‘Tidy’ to the rescue

Puppet-izing my lab’s machines, I phone it in a little and used the following logrotate definition.

logrotate::rule { 'postfix':
path => '/var/log/mail.*',
rotate => 1000,
compress => true,
missingok => true,
rotate_every => 'week',
postrotate => 'invoke-rc.d syslog-ng reload > /dev/null',
}

This did terrible, terrible things.
-rw-r----- 1 root adm 0 Dec 2 07:35 mail.log.1.gz.2.gz.2.gz.4.gz
-rw-r----- 1 root adm 0 Dec 15 07:36 mail.log.1.gz.2.gz.3.gz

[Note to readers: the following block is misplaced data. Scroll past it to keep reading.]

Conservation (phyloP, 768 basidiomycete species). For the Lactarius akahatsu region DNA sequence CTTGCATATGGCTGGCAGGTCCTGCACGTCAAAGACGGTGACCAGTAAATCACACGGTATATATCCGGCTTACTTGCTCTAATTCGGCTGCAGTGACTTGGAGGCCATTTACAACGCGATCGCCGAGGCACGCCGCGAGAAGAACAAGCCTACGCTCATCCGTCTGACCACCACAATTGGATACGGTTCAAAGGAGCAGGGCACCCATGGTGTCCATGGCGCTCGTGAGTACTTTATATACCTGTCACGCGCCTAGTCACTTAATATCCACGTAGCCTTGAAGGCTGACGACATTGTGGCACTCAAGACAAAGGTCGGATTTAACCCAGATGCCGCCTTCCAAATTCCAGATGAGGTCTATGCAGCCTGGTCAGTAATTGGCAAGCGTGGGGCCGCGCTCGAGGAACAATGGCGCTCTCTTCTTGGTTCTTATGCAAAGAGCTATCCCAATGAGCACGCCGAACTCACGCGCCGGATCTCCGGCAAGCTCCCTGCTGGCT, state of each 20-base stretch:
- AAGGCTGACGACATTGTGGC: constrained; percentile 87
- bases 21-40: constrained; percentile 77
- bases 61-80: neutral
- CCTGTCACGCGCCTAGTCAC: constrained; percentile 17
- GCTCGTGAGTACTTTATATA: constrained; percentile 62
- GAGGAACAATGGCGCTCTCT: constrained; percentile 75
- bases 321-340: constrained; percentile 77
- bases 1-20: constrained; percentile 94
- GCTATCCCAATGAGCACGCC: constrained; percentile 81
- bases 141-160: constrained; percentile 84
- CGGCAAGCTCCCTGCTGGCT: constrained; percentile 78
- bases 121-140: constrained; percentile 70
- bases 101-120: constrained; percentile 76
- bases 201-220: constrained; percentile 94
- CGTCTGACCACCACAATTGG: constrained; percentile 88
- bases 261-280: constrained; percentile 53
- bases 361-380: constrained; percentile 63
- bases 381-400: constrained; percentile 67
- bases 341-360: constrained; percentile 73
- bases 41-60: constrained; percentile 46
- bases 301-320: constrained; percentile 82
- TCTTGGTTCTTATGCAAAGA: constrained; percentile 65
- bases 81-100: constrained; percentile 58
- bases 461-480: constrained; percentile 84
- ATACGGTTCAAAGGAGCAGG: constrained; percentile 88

-rw-r----- 1 root adm 0 Dec 15 07:36 mail.log.1.gz.2.gz.3.gz.1.gz
-rw-r----- 1 root adm 0 Dec 15 07:36 mail.log.1.gz.2.gz.3.gz.1.gz.1.gz
-rw-r----- 1 root adm 0 Dec 15 07:36 mail.log.1.gz.2.gz.3.gz.1.gz.1.gz.1.gz

I really didn’t want to clean this up by hand on my hosts. This is where tidy came in!
tidy { '/var/log': age => '0', backup => false , recurse => true , matches => ['mail.err.?.gz.*', 'mail.log.?.gz.*'], rmdirs => false, }

This brought me back to a nice sane /var/log directory